I was raised Roman Catholic and “communion” was “holy.” More than once in the first decade of being a Christian I was overwhelmed at how fully we could participate in this now commemoration, then sacred sacrament. It was in bible school, late 70’s, that I convinced a few families that it was okay to share the Lords supper in our campus apartment.
Our head can believe something while our whole being is shocked and recoils at what seems an impertinent truth. You cannot change what we know and will not relinquish. Our head can be logically correct without question but some knowings run in the part of us where right and wrong do not rule. Our knowing is unfettered by our head’s persuasions and to attempt to act on any new, brazen belief trying to assert itself above our knowing provokes a visceral response.
And so, my hands shook as I broke that loaf. My mouth went dry. I pressed on visibly trembling–we all saw and all felt the same to one degree or another. I wasn’t ashamed. It felt like a butterfly strenuously emerging from its cocoon. Even had I wanted to turn back, I was unable to stop.
In that same way there are things I understand that are correct and true. But my being knows an older way that is not open for logical exploration. I set that loaf on a tray before me. I feel my hands start to tremble. Being in private I can simply push the tray away. My apprehension fades just enough but not enough to go on as before. An uneasy détente.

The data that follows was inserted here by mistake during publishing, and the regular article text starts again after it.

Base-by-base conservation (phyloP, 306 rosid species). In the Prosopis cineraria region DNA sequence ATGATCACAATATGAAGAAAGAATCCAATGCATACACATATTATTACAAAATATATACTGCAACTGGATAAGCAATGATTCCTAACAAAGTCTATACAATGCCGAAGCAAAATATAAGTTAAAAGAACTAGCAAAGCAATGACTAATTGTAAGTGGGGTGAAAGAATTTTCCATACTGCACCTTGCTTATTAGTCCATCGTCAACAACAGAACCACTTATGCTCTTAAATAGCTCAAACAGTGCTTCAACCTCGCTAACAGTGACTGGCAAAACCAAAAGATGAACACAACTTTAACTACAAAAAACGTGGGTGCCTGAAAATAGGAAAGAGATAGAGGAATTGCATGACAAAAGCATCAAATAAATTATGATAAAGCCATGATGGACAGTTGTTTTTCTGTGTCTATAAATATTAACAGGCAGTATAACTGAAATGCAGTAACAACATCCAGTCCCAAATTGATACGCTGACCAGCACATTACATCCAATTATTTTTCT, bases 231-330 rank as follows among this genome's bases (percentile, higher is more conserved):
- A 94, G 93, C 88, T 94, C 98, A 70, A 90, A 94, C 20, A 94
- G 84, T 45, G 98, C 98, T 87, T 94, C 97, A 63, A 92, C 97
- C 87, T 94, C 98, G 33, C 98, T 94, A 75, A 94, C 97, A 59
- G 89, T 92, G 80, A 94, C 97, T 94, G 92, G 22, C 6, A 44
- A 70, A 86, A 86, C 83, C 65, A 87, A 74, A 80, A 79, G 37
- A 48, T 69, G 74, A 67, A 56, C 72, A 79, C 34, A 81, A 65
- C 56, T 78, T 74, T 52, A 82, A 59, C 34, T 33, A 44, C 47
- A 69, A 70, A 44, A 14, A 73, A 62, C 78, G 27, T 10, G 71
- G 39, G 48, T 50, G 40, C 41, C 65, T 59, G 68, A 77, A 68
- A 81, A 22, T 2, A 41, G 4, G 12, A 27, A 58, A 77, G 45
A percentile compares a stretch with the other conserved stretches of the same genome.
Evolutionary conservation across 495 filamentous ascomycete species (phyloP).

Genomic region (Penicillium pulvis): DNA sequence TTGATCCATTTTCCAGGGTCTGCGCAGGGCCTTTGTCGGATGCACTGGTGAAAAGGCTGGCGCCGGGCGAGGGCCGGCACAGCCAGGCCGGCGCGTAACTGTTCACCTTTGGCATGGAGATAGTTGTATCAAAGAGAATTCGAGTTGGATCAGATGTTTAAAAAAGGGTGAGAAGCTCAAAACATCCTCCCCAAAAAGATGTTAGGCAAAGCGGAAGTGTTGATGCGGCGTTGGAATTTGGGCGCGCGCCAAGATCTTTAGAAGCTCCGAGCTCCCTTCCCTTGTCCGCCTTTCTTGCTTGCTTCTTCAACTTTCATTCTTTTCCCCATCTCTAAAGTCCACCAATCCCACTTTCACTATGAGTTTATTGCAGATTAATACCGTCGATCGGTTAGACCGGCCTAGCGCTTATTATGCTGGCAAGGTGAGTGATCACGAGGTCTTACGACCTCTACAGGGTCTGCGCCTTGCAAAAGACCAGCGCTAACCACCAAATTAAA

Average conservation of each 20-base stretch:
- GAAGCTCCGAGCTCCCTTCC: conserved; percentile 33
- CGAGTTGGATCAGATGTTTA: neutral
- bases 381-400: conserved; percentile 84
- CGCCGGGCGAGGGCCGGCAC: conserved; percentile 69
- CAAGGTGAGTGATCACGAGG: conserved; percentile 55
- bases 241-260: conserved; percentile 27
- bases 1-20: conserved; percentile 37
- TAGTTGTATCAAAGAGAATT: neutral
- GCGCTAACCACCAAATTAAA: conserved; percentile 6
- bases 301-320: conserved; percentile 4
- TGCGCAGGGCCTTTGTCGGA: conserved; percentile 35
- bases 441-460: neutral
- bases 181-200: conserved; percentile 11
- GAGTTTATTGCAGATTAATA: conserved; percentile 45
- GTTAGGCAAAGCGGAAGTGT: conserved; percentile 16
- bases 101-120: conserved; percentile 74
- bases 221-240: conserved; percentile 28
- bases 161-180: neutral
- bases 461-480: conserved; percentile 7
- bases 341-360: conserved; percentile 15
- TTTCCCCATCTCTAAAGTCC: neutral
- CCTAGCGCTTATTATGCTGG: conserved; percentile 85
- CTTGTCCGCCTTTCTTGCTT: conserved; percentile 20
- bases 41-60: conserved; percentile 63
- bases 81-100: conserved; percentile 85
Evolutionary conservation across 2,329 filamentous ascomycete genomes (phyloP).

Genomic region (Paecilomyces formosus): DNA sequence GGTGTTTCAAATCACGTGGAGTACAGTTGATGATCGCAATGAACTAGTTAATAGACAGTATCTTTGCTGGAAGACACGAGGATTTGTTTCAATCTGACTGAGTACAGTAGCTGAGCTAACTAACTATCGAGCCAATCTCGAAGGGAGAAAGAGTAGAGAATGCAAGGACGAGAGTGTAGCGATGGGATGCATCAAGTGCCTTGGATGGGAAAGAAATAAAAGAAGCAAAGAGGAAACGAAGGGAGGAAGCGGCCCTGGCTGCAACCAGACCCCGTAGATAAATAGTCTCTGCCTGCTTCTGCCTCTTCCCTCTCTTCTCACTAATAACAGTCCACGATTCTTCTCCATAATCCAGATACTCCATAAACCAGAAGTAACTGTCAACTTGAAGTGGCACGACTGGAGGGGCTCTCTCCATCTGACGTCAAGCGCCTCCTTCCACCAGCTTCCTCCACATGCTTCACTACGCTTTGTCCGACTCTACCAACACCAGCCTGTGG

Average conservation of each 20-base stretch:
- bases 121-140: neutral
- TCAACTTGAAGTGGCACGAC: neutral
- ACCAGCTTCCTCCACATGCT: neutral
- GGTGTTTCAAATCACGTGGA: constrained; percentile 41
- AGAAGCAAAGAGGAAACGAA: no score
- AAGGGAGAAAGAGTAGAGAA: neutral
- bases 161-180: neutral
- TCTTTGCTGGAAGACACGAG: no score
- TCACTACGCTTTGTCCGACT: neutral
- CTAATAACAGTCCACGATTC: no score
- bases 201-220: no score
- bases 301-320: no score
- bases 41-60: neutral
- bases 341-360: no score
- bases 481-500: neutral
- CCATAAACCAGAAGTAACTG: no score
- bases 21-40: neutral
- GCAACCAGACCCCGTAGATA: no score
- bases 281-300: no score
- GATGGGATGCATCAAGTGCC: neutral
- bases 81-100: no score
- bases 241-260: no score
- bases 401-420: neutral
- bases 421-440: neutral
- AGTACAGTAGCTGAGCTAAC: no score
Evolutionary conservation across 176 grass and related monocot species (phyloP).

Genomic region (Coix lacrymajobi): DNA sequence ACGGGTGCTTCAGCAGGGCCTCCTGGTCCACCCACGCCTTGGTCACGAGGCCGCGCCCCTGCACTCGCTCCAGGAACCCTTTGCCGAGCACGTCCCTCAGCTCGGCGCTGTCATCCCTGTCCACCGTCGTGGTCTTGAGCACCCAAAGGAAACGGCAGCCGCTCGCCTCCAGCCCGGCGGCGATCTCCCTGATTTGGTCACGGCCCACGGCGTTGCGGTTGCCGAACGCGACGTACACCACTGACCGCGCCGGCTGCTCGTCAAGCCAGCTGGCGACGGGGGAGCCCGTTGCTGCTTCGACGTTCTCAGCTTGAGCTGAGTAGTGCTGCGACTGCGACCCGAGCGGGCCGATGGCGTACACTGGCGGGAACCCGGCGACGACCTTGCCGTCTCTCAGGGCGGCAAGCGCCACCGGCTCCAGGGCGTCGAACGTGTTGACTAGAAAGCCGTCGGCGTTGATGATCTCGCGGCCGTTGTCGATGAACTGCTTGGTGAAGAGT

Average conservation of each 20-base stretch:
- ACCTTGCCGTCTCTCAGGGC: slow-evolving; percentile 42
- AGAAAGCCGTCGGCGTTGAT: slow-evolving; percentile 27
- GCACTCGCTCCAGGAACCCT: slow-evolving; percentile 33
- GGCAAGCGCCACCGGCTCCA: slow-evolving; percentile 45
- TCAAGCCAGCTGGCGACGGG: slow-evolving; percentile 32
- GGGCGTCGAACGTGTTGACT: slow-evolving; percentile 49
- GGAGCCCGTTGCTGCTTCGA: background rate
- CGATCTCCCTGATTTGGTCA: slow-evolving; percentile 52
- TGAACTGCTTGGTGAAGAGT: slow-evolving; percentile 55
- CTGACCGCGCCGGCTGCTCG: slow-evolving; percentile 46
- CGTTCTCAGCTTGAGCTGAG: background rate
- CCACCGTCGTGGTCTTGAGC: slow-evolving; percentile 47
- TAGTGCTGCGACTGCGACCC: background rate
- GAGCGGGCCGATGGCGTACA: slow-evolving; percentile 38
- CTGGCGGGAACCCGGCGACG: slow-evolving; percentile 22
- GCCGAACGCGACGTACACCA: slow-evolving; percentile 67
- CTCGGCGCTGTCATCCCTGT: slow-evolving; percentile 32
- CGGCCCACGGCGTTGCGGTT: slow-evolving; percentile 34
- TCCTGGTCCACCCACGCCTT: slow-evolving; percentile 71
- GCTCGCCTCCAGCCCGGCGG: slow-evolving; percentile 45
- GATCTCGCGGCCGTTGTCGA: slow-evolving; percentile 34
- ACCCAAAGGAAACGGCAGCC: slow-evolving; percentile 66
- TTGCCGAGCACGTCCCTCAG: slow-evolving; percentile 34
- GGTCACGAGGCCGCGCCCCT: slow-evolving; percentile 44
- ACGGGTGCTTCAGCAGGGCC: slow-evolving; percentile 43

I am waiting for permission. My head rightly understands no such thing is necessary. But I know. I’ve always known. I am unworthy. Disgusting. The gates of permission were pounded closed and chained as a child and they remain impenetrable as a man. As long as I stand back and do not touch the forbidden gateway. Fear manages that. I see the other side through the bars. I desperately want that. May I? Please? I know it isn’t for me. I wait, for a permission I realize will never be granted because it will expose the locked gates as being made of nothing more substantial than spider webs. For decades I watch from outside.
Stalemate gray blocks the warmth and light of the sun as I can neither deny my knowing nor lay hold of my believing.
He whispers so often. Nudging. Is it His voice or my bedraggled hope? Finally His voice becomes loud enough I can hear what He is saying. He is saying, always saying, has been forever saying, “Yes.” Out of the silence He bursts into a roar in my ears, “be strong and very courageous!” Have not I called you? I will not cast you away. I. Will. Not. I will be with you always.
I pick up the loaf, my hand now steady…the gate melts in the light. And as if I came home through this path every day I am welcomed.